Appeal from the Circuit Court of the 14th Judicial Circuit, Rock Island County, Illinois. No. 91-D-606. Honorable Larry Vandersnick, Judge Presiding.
Released for Publication June 20, 1996.
Present - Honorable Peg Breslin, Presiding Justice, Honorable Tom M. Lytton, Justice, Honorable Michael P. Mccuskey, Justice. Justice McCUSKEY delivered the opinion of the court: Breslin, P. J., and Lytton, J., concur.
The opinion of the court was delivered by: Mccuskey
The Honorable Justice McCUSKEY delivered the opinion of the court:
Appellant, Judy Elliott, n/k/a Judy Duncalf, filed two separate petitions requesting leave to remove her children to Ohio. See 750 ILCS 5/609(a) (West 1994). Following denial of the second petition, Judy filed a timely notice of appeal. After carefully reviewing the record, we affirm.
Judy and William Elliott (William) were married on October 6, 1984. They have two children, Courtney, born May 21, 1986, and Maggie, born April 25, 1988. On August 1, 1991, the parties were awarded a judgment of dissolution of marriage. Joint custody of the parties two minor children was awarded, with Judy serving as the primary custodial parent. Except for Judy's sister, all of Judy's and William's immediate families live in the Quad City area. Courtney and Maggie have lived in the Quad City area their entire lives.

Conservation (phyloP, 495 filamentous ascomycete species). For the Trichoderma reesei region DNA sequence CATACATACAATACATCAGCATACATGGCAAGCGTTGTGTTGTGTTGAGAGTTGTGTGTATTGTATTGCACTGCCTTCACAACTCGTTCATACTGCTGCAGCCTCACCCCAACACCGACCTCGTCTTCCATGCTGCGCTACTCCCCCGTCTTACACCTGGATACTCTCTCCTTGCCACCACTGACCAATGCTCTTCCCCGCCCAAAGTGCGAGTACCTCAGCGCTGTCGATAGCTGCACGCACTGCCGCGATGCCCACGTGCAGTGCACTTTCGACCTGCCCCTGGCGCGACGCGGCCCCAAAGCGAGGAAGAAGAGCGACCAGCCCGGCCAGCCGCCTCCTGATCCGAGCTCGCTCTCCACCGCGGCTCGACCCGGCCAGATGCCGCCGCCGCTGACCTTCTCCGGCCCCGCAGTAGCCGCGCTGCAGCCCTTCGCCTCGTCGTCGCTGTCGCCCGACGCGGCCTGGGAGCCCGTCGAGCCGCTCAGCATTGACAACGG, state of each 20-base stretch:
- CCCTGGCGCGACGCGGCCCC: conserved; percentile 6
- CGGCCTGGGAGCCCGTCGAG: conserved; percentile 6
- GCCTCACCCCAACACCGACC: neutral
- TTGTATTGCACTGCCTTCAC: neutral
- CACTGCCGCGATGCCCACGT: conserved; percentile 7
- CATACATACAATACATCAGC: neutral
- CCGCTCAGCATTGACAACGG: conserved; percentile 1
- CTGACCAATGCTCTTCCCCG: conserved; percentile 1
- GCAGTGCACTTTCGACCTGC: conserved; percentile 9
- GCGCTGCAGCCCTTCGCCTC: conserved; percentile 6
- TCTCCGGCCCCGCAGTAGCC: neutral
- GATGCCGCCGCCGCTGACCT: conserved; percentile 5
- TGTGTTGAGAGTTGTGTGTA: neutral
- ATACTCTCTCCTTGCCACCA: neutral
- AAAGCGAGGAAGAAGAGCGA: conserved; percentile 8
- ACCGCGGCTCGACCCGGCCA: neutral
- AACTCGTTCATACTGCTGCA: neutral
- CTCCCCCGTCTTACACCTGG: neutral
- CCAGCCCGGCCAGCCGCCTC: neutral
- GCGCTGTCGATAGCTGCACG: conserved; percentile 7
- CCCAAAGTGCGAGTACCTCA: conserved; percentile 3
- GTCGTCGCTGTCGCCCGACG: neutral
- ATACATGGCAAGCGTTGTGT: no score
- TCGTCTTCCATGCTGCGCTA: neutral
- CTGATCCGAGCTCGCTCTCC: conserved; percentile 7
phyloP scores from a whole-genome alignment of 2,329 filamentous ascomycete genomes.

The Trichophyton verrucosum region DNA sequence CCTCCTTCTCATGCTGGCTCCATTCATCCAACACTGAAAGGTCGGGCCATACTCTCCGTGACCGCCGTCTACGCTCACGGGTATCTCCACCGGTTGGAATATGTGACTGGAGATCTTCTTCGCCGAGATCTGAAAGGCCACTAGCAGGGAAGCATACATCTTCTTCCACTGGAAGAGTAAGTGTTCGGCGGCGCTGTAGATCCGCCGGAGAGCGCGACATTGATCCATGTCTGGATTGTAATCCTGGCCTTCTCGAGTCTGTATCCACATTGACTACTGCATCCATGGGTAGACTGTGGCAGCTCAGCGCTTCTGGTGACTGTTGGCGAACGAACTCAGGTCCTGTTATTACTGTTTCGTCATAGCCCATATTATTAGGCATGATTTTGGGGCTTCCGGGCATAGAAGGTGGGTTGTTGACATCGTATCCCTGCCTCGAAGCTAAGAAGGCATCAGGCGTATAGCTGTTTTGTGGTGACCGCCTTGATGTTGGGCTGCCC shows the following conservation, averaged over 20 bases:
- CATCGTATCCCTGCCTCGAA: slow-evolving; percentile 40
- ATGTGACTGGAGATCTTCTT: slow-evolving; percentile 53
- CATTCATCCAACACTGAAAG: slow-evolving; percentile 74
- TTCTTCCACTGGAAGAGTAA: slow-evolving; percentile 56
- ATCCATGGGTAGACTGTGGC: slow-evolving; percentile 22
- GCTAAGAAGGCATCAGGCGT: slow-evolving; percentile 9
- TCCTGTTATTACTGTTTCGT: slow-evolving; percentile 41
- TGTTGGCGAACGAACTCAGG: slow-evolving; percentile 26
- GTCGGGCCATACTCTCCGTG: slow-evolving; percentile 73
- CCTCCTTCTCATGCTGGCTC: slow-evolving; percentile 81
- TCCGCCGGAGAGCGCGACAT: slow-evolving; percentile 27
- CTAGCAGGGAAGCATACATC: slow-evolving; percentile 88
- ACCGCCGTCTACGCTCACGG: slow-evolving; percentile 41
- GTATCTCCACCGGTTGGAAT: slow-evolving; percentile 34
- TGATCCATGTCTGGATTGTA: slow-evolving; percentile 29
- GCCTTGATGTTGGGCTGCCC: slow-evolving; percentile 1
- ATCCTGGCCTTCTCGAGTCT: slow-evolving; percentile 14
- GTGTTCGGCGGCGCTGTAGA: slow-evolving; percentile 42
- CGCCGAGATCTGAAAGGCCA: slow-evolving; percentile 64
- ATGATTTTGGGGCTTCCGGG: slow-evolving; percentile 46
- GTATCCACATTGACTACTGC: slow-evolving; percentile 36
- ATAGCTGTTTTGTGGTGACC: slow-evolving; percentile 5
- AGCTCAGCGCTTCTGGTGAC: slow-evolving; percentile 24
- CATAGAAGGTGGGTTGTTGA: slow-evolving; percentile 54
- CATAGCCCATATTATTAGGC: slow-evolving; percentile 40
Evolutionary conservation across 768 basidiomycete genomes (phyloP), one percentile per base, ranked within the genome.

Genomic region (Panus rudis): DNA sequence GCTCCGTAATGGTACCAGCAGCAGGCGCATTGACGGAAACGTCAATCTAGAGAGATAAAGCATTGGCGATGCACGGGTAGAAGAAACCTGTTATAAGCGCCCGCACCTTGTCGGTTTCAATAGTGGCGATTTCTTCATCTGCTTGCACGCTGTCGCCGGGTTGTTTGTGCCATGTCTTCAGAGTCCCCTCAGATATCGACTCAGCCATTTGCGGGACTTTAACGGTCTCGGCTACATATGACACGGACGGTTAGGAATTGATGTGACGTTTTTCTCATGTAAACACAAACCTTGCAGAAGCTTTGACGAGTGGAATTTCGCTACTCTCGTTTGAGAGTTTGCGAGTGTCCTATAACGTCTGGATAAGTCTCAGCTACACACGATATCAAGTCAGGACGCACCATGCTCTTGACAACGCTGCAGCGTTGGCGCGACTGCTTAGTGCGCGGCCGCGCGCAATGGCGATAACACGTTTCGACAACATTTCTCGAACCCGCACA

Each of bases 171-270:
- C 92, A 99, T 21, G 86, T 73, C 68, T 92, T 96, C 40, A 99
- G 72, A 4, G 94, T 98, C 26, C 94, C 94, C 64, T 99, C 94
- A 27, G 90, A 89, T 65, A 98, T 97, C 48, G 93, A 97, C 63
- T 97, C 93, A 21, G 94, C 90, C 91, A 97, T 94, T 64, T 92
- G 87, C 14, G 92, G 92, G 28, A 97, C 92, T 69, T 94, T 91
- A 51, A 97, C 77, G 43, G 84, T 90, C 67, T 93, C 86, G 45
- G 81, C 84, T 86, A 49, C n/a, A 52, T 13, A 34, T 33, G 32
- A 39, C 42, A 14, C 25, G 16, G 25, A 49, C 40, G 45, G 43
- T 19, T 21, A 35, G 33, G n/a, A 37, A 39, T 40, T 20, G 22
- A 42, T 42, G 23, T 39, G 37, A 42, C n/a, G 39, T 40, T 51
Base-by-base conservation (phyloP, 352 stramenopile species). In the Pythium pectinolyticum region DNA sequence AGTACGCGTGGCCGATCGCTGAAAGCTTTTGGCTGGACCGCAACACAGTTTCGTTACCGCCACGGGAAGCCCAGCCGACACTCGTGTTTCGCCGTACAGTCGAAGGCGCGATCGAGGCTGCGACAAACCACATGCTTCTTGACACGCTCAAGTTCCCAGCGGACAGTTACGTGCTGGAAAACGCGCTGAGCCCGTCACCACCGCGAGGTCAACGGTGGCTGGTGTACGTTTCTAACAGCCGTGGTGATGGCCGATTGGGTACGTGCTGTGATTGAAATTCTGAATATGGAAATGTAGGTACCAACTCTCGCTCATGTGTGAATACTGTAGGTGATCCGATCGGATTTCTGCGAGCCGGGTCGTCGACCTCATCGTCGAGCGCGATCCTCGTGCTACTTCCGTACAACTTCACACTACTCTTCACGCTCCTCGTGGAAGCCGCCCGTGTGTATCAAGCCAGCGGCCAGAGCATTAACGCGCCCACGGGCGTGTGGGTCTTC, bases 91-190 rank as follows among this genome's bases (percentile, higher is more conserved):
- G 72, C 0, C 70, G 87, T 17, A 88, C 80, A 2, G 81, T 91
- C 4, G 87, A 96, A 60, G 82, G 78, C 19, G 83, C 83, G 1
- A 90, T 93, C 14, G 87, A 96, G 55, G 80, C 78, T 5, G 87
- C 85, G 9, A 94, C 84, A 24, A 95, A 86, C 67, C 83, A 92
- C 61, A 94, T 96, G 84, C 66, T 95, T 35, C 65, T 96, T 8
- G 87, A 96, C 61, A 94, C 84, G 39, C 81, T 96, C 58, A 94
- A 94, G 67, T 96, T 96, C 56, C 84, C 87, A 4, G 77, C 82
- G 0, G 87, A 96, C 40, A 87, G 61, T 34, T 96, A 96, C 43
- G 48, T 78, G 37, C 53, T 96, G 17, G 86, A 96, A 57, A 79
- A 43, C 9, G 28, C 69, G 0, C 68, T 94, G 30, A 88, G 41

On December 20, 1994, Judy filed a petition to remove the children from Illinois to Ohio. On February 1, 1995, a hearing was held. Judy testified that she graduated from chiropractic school following her divorce. She was employed as a receptionist at her father's chiropractic office at a rate of $8 per hour. Judy took the exam to become licensed as a chiropractor in Iowa, but failed the bookkeeping portion of the test. Judy said that to become licensed as a chiropractor in Illinois there is no written test, but a fee is required. She said that she could not afford the fee. Judy also acknowledged that she could retake the Iowa exam as many times as necessary to pass the test.
Judy further testified that she was licensed to practice as a chiropractor in Ohio. At the time of the first hearing, Judy had a job offer in Sterling, Ohio. The position paid $600 per week, and a bonus was available if she produced a certain level of business. Judy found a place to live in Ohio where the rent was $650 per month. At the time of the hearing, Judy and the girls lived in a house owned by her parents and paid no rent or child care expenses. Judy was engaged to William Pring. He lives in Ohio and is a licensed chiropractor in that state. Judy testified that they planned to marry as soon as possible.